It would appear that here's another species we should all be adding to our notional 'to find' lists. My money is on The Lodge...

Good luck,


Wednesday 7 November 2012

A six thrush day

Monday 5th November, Tithe Farm/ Deepdale Tree Nursery, Hatley Road, Potton: a rapid-fire 'tack'-ing at the foot of a hedge and a fine, male Ring Ouzel - in characteristic fashion - nervously and erratically flies out and over some rough ground to the sanctuary of the far hedgerow. As with many SFY-ticks, quite unexpected, but very welcome. A fine bird and certainly within my top five to find and see locally.

Following last week's Rock Pipit, which the 'two wise men' have told me I can have, this takes my total to 127. I refuse to tick the Pink-foot I saw with RIB though - there is no way I could have scored that with bins alone.

Not much to go for now - a total of 130 would be 'respectable' without transport (notwithstanding Blain's Cabs and Bashford's Taxis). My mind is now already wandering to 2013. I missed a lot of the start of this year, so target 2013 is 140 and to kidnap SCB during April and May.


Monday 5 November 2012

Clerical Oversight and Elusive Ton

On 26 September 2012 I noted a lone Lapwing flying north over the fields near Poppy Hill Farm. I did not realise at the time that this was the first I had seen on my local patch this year and did not add it to my Self Found Year List (SFYL).

When the Self Found Year List (SFYL) challenge was made in March 2012 I decided I would concentrate on my local patch of Henlow Grange as I knew I did not have the time nor, possibly more importantly, the energy to compete with the big boys. By the time the challenge was issued, I had already recorded 70 species, of which 52 species had been found on New Year’s Day. I quietly set myself the target of 100 species, a target I hoped to reach by the end of the spring migration.

Henlow Grange is in east Bedfordshire, immediately east of Henlow village. My local patch includes the area around the Grange, stretching from the A507 in the south to Langford village in the north. The East Coast Main Line forms the eastern boundary while Henlow village and the River Ivel are on the western edge.. This area falls in atlas tetrad TL13Z and comprises two 1km squares TL1838 and TL1839. The River Ivel and its tributary the Hiz flow from south to north with disused gravel pits, now converted to fishing lakes, alongside. Sadly, none seem particularly attractive to waterfowl. There is some woodland in the grounds of Henlow Grange, not open to the public, and along the banks of the river including small conifer and poplar plantations. The fields east of the river are mostly arable, growing oil seed rape, wheat and barley with some areas of set aside and a few remnant hedges. This area supports a reasonable population of farmland species, including Corn Buntings, Yellow Hammers, Linnets and Yellow Wagtails.  Alongside the railway are some horse paddocks with short cropped grass which are favoured by thrushes and Starlings during the winter months and Wheatears and wagtails on passage. It is possible to walk a loop round Henlow Bridge Lakes in the south and another loop round the fields in the north, but there is only the one bridge over the River Ivel. I usually walk either the southern loop or the northern loop, preferring the latter as there is less disturbance from the traffic noise generated by the A507.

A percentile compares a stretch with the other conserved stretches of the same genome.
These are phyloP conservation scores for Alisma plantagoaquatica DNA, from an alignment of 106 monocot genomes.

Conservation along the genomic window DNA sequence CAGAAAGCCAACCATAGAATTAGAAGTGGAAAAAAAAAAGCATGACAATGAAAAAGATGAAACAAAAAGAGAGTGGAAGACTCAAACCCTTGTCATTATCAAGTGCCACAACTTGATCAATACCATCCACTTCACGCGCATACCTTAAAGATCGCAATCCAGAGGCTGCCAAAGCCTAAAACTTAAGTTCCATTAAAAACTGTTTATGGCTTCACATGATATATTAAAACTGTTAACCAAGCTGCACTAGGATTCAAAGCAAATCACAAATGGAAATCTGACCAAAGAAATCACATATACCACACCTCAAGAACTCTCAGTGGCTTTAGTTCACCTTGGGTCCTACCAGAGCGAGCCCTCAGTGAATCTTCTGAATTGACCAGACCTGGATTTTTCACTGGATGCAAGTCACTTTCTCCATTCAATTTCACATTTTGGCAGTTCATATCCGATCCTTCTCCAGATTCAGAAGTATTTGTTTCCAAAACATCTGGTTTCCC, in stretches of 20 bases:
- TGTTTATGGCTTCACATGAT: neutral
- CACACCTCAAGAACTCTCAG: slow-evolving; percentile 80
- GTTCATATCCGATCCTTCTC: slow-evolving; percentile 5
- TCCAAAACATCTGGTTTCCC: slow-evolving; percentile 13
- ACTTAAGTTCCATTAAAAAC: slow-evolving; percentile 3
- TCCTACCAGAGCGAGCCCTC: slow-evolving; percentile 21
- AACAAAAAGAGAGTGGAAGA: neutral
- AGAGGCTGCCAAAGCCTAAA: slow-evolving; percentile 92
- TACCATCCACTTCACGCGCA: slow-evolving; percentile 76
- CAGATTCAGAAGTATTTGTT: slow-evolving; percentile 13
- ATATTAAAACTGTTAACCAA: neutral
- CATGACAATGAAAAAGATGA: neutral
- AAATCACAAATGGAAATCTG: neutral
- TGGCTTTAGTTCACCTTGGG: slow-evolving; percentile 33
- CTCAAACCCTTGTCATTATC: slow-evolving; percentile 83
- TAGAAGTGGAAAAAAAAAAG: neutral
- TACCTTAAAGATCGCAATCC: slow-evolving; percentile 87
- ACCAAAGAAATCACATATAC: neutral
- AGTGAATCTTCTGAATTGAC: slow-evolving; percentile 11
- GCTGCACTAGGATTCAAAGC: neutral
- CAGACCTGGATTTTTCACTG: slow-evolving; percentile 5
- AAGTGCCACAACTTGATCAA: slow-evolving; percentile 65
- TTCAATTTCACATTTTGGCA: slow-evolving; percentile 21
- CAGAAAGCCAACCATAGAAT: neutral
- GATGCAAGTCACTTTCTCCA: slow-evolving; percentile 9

NERVOUS NINETIES: By early May I had recorded 90 species including most of the common summer migrants and was looking forward to notching the elusive ton. Another five species, Garden Warbler, Lesser Whitethroat, Cuckoo, Sedge Warbler and Hobby were added in mid-May, all summer migrants that had been recorded elsewhere in the county up to 10-days earlier. A pair of Shelduck flying over and a single Spotted Flycatcher in the lime tree avenue leading to the Grange were the only additions in June. And then nothing new until the end of September. I tried hard to turn fly over gulls into the Yellow-legged variety but lacked the conviction to make a confident id. I scoured the remaining hedgerows hoping to turn up a migrating Redstart but to no avail. A pair of Ravens, cronking as they flew west took the tally to 98 or so I thought.